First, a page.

British scientists are to travel to south east Asia to investigate how an outbreak of deadly bird flu could be tackled in the future.
A contingency plan for bird flu is to be announced
Experts from the Medical Research Council (MRC) will visit the region where the virus has claimed 60 lives.
The Chief Medical Officer, Sir Liam Donaldson, warned a bird flu pandemic could kill 50,000 people in the UK.
He said a deadly outbreak would come when bird flu mutated with human flu but was unlikely to happen this winter.
Meanwhile, a laboratory at Weybridge is expected to announce on Monday whether Romania has another cluster of bird flu.
It will confirm whether the virus is to blame for the deaths of swans in fish ponds near the village of Maliuc, in the Danube Delta.
Scientists from the MRC, in a team led by Professor Colin Blakemore, are expected to visit China, Vietnam and Hong Kong.
Their findings on how to tackle an outbreak of the virus will be presented to an international conference in London in December.
The organisation, which discovered the flu virus in 1933, is considered a world leader in the field.
Sir Liam told the BBC that bird flu would probably kill about 50,000 people in the UK and a death toll of 750,000 was "not impossible".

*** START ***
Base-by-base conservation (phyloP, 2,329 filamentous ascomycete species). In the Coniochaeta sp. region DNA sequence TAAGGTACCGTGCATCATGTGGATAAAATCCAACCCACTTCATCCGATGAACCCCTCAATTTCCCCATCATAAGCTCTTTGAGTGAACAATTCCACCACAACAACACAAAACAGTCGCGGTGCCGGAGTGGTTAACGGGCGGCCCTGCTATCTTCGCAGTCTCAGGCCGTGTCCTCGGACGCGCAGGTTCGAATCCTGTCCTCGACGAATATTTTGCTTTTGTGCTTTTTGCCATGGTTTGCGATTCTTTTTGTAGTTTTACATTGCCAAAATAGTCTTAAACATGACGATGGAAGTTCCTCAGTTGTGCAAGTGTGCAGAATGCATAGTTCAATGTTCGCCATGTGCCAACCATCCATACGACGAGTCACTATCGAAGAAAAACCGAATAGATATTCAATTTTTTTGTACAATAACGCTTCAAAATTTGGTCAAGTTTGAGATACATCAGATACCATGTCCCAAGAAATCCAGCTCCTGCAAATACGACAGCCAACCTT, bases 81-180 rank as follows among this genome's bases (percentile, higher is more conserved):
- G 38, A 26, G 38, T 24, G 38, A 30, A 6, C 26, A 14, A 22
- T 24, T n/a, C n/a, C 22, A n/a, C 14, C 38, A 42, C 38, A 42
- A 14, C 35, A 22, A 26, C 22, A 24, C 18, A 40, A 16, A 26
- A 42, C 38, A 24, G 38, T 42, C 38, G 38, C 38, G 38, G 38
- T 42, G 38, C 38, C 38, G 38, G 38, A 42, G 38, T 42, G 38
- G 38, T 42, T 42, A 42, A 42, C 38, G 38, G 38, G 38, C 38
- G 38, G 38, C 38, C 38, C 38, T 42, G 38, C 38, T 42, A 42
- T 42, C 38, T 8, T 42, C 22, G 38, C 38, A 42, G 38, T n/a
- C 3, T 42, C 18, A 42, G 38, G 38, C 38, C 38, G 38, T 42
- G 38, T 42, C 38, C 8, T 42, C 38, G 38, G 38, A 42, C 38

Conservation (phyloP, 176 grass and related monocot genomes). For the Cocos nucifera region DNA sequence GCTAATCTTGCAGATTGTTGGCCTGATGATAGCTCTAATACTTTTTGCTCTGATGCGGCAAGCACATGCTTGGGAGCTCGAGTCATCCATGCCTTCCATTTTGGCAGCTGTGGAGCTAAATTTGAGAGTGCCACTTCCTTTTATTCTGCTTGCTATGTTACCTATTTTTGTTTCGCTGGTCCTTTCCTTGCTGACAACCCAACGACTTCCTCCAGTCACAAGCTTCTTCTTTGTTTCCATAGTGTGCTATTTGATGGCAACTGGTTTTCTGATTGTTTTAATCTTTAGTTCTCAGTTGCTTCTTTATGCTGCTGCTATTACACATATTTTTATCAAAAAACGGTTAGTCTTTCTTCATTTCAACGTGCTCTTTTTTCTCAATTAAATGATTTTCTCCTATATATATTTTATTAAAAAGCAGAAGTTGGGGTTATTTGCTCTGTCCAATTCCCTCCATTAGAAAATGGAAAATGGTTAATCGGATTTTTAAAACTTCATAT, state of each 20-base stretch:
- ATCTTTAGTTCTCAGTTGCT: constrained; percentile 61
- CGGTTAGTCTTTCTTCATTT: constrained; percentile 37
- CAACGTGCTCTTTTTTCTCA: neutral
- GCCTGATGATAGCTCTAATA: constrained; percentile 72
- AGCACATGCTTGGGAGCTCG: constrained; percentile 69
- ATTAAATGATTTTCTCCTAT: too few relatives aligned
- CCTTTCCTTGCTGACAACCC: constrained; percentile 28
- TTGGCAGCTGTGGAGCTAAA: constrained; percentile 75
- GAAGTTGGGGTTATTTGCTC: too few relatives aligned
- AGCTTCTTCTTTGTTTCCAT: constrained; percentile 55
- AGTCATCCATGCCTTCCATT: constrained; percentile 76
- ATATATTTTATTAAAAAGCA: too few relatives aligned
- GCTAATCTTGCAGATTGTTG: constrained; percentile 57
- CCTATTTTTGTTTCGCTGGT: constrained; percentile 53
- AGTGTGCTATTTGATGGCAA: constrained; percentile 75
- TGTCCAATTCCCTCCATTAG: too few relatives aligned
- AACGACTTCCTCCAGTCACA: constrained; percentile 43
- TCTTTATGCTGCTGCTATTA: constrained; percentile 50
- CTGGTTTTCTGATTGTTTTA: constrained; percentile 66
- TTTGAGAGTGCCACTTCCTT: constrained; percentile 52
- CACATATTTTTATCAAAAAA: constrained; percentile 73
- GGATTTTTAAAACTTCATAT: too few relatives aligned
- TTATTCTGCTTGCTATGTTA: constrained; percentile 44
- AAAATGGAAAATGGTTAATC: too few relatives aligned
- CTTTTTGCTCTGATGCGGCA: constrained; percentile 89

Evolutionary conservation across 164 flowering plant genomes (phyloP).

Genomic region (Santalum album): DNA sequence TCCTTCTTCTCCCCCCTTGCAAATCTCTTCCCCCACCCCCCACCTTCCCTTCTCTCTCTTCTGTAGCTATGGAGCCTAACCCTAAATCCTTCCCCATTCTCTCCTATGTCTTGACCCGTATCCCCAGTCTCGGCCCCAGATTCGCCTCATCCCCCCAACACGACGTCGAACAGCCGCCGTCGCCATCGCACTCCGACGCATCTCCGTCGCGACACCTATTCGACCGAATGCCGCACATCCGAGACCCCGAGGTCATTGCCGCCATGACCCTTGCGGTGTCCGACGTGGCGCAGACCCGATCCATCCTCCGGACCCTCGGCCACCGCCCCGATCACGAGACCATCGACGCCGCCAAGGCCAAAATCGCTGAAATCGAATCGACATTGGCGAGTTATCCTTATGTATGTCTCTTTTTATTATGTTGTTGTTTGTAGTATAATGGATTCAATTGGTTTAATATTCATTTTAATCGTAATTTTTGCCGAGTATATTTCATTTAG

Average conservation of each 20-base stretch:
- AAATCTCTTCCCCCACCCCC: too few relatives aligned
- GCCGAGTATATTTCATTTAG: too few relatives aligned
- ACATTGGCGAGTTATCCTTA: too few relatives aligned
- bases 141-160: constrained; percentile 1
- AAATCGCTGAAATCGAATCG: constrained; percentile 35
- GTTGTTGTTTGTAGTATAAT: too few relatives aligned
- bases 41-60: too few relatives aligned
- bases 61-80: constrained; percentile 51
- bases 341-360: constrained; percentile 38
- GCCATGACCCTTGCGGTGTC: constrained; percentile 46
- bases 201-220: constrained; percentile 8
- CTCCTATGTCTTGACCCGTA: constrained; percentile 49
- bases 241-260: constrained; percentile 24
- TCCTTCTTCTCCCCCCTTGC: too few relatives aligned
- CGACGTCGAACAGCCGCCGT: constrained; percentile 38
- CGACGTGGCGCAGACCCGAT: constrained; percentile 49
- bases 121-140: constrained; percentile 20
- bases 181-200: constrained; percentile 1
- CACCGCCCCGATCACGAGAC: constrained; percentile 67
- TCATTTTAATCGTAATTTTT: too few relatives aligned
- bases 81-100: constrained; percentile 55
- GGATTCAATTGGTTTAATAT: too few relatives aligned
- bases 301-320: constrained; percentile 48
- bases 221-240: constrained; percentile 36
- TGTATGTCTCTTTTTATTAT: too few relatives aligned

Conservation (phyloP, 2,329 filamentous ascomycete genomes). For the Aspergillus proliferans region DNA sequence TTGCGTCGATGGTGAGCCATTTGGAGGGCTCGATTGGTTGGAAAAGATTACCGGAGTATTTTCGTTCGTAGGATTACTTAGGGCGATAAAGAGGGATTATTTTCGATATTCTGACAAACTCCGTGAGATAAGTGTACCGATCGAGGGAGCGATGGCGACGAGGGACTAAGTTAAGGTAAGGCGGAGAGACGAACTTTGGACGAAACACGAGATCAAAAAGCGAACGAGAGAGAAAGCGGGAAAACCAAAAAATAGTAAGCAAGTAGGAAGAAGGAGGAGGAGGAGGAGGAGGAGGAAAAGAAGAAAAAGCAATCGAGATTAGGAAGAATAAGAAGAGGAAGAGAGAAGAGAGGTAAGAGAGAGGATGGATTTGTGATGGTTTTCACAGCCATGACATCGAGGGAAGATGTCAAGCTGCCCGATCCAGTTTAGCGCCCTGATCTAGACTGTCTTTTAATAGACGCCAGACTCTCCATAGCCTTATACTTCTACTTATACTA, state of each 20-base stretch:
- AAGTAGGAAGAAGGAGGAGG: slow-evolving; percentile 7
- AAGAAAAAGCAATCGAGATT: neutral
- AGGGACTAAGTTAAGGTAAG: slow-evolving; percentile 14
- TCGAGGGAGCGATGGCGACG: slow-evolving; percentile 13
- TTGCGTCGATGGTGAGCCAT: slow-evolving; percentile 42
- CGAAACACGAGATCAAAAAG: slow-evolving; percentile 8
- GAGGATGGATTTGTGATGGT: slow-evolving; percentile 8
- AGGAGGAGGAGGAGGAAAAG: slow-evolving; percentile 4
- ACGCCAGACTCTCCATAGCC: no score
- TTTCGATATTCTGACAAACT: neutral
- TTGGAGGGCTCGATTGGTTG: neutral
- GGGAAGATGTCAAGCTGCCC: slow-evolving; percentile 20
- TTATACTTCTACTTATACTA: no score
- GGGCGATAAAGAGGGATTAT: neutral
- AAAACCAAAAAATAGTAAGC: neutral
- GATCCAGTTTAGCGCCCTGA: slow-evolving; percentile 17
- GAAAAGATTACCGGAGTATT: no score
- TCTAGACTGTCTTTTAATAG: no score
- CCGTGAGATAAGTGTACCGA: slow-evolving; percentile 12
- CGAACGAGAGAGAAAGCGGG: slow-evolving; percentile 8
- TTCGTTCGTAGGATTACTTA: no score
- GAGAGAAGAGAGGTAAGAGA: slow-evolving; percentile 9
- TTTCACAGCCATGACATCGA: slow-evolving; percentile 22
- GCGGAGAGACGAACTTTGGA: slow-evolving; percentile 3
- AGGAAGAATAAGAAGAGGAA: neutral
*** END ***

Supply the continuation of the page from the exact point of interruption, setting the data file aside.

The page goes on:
"In a normal winter flu year... flu actually kills in excess of 12,000 people," he said.
But the epicentre of any new strain was likely to be in East Asia, Sir Liam added.
The UK has so far stockpiled 2.5m doses of anti-viral drugs - and may restrict travel if there is an outbreak.
On Saturday, UK tests confirmed a case in Romania of a strain of bird flu which is potentially deadly to humans, sparking fears avian flu could spread to the UK through migrating birds.
Sir Liam said it was "less likely" that any new flu strain would come this year.
However he said that if the flu first emerged in another part of the world it would give UK scientists time to try to create an effective vaccine against the virus before it arrived in the UK.
He said a contingency plan was being released on Thursday, outlining the steps the government would take in the event of an outbreak.
Dr Martin Wiselka, consultant in infectious diseases at Leicester Royal Infirmary, said a death toll of 50,000 was a "complete guess".
"It could be worse, it could be better. I think initially it could be worse than that," he said.
"When a new strain arrives it tends to be more virulent but then it slows down. But the honest answer is we don't know."